- Fry up garlic, onions and oil over a medium to high heat (choose a big pot that is also able to go in oven). Whack in the ham bone. Pour in 2 tins of tomatoes and the bay leaves. Then add the maple syrup, Worcestershire sauce, and spices.
- Drain the beans in a sieve and rinse off the briney liquid from 3 of the tins, but chuck liquid and beans from the 4th. Give it all a stir.
- Check seasoning but probably could do with a good pinch of salt and pepper.
- Cover and put the pot in the oven for a 1 1/2 hrs.
- I like to cook it the beans long enough so that the meat has fallen off the ham bone but not so long the dish becomes too dry. I switch off oven and just leave the pot in until I'm ready to serve.
- Dish it up with crusty bread and green salad
You can also cook this in the slow cooker on low for 4 hours.
It's not that I hide veggies from my children, it's just that they haven't asked what's in my mash! I love that I can get an extra serve of veggies in with our dinner. Potatoes have been given such a bad rap, but they are a great source of fibre and a good source of vitamin B6. Cauliflower is high in antioxidants and a great source of vitamin C.
CAULIFLOWER AND POTATO MASH
- 500g cream delight or other mashable potatoes, cut into chunks
- 1/2 small cauliflower, trimmed, cut into florets
- 50g parmesan, grated
- 125ml milk
- Grate parmesan for 10 seconds on speed 8, remove and set aside
- Cook potato in milk for 10 minutes at 100 degrees, speed 1
- Add cauliflower and cook for another 10 minutes at 100 degrees, speed 1
- Insert butterfly whisk and parmesan, and whiz for 30 seconds at speed 4
- Cook potato in milk on stove for 10 minutes and add cauliflower for another 5.
- Drain any extra liquid.
- Mash and stir through parmesan cheese.
These make a delicious brunch and are perfect for lunch boxes. My children enjoy them after an early morning swim squad or netball session and I love knowing I've got them in the fridge or freezer for an easy lunch.
- 6 eggs
- 6 slices of prosciutto
- baby spinach
- chopped herbs - parsley, basil and oregano (or herbs of choice)
- sea salt and ground pepper, to taste
- muffin liners - optional but does help with cleaning up
- Preheat oven to 200 degrees.
- If using, line 6 muffin pans.
- Cut each slice of Prosciutto in half and wrap into each cup to hold the egg mixture.
- Put a few baby spinach leaves on top of the prosciutto
- Crack in an egg to each muffin cup. Add a heaped teaspoon of ricotta.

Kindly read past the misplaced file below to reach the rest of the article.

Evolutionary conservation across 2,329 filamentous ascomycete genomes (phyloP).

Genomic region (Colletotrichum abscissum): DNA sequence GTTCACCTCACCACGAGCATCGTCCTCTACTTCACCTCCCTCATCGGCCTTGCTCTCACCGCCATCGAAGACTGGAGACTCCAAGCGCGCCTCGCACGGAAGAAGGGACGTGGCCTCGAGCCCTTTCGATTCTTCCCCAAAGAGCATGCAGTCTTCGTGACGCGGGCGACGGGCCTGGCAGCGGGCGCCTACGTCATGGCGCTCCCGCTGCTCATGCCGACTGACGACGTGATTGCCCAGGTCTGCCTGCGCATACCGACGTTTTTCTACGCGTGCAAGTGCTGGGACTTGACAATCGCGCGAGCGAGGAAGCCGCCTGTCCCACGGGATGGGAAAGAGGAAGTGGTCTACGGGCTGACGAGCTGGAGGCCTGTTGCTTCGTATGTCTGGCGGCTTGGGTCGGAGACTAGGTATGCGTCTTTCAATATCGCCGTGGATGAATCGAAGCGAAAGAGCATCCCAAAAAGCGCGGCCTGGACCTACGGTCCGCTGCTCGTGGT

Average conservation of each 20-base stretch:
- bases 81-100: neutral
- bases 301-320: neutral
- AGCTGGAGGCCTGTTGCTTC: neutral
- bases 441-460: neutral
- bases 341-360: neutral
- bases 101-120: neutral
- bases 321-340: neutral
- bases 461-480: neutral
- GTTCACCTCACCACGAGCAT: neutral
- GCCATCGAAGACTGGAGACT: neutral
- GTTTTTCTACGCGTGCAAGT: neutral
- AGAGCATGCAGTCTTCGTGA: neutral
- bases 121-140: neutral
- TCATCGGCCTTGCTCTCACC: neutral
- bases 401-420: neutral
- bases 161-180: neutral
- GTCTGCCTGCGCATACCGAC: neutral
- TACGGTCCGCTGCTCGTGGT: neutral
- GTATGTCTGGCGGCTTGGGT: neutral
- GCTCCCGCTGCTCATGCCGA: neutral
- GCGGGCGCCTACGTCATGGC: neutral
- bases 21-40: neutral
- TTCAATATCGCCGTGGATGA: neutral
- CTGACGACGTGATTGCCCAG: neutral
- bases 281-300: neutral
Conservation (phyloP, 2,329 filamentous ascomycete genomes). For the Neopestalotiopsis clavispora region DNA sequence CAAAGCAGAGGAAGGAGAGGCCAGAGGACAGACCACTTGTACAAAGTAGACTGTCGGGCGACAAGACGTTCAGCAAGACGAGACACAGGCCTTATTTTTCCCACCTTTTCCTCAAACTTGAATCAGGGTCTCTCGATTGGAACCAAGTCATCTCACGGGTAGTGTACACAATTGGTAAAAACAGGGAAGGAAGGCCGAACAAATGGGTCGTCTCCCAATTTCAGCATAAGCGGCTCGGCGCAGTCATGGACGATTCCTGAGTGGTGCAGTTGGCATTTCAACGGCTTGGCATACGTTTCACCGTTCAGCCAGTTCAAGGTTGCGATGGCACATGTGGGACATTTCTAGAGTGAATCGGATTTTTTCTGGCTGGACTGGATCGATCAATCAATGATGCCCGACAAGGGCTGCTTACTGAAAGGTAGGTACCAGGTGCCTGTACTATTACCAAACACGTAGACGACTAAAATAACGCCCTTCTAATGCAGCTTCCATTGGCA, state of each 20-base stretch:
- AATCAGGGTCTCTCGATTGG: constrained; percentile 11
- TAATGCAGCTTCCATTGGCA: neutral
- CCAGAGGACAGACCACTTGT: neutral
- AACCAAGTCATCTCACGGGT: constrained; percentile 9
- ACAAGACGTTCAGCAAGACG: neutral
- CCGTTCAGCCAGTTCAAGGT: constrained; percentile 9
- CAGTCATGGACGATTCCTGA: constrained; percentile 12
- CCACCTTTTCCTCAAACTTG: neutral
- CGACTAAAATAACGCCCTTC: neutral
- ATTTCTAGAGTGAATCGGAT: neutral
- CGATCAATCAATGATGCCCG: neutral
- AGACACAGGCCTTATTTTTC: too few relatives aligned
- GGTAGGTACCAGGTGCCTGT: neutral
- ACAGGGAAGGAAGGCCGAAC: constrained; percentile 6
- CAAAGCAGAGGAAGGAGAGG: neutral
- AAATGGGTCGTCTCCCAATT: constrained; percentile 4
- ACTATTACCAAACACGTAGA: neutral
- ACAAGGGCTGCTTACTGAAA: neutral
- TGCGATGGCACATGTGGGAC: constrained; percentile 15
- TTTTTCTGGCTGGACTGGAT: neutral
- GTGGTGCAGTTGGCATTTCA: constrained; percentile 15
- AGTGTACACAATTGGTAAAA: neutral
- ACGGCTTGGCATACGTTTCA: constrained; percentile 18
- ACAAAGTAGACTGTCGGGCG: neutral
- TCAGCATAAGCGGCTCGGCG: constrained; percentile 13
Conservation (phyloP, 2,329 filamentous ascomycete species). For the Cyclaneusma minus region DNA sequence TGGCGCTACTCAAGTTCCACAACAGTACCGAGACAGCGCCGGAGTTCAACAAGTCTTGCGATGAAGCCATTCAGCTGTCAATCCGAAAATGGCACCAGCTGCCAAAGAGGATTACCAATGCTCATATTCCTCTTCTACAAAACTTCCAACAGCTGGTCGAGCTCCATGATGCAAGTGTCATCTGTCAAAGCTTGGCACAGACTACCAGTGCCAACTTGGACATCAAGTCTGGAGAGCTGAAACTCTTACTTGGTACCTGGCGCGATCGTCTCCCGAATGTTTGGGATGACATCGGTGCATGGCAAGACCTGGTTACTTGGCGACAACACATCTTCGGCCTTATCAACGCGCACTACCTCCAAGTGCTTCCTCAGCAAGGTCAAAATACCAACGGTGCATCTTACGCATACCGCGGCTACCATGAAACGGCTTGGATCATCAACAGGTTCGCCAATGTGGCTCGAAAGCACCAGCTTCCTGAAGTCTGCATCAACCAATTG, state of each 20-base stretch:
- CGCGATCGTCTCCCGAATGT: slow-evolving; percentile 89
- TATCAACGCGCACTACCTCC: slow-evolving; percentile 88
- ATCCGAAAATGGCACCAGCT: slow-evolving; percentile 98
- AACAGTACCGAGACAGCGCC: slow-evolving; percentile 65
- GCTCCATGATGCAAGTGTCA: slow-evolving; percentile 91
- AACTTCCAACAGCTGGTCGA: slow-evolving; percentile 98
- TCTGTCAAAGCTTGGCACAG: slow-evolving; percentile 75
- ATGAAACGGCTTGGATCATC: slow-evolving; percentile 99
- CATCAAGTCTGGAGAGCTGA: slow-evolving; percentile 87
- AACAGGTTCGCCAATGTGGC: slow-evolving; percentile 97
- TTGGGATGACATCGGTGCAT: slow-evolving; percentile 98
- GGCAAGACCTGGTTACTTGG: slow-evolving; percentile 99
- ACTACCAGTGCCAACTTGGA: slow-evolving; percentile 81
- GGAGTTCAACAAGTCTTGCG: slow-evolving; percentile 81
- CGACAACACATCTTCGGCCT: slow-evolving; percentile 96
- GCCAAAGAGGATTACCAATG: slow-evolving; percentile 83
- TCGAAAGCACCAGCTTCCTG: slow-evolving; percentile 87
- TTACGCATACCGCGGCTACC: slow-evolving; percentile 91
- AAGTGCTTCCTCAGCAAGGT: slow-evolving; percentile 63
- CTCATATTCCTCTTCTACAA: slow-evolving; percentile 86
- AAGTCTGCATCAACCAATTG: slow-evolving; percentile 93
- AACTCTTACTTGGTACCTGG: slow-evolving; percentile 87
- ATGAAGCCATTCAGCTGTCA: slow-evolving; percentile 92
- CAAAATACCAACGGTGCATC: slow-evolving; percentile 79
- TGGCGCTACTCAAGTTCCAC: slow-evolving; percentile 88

- Sprinkle with sea salt, pepper and chopped herbs.
- Bake for 15-20 minutes until done.
- 1 can cannelini beans (I always use the italian ones - they seem softer and also don't contain additives)
- 1 clove garlic
- 1/3 cup chicken stock
- 1 slice lemon rind
- Simmer the beans,garlic and lemon rind in the stock for about 5 mins.
- Remove the lemon rind and puree with a stick blender. Once blended add 1/2 tab olive oil and quickly whiz again.
If you've overindulged on the bread, cheese, wine or chocolates on the weekend, why not have a lower-carb day and add some extra vegetables to your plate. The marvellous Jane Kennedy came up with cauliflower rice in her book "cooking without the boombah". I was extremely dubious about it, but served with something saucey you really don't miss the rice. For the kids I mix in the cauliflower rice with their basmati. Cauliflower is a member of the cruciferous family, like broccoli. It contains sulforaphane, an anti-cancer compound.
- Take half a head of cauliflower. Break into florets and place into a microwave dish with a lid. Don’t add water. Turn on high for (approx) 4 minutes. Whizz the cauliflower with a Bamix or food processor until it resembles cous cous. It should be light and ‘fluffy’, not mushy.
- The ‘rice’ soaks up the juices and flavours of whatever dish you’re serving….without the added calories.
This is a great salad, high in protein, great for vegetarian or coeliac guests.
- 1 cup Lentils du Puy or french green lentils
- 1 tablespoons extra virgin olive oil
- 1 tablespoons lemon juice
- sea salt
- freshly ground black pepper
- ½ cup shredded flat-leaf parsley
- 12 fresh mint leaves
- ½ red onion, finely sliced
- 1 Lebanese cucumber, sliced into four lengthways and diced
- 100g feta cheese, crumbled
- Place the lentils in a saucepan with 1½ cups water and bring to the boil. Reduce the heat and simmer for 15 to 20 minutes, or until tender. Strain and set aside.
- While the lentils are cooking, soak the red onions in the lemon juice – I find this reduces the bitter onion taste.
- After the onion has soaked for about 20 minutes, drain the lemon juice and whisk with olive oil, lemon juice, salt and pepper into a bowl.
- Add the lentils and onion and allow to cool.
- Add the parsley, mint and cucumber and stir gently to combine. Place in a serving dish and top with the crumbled feta.
- Fantastic on its own or with some lamb or sausages for the carnivores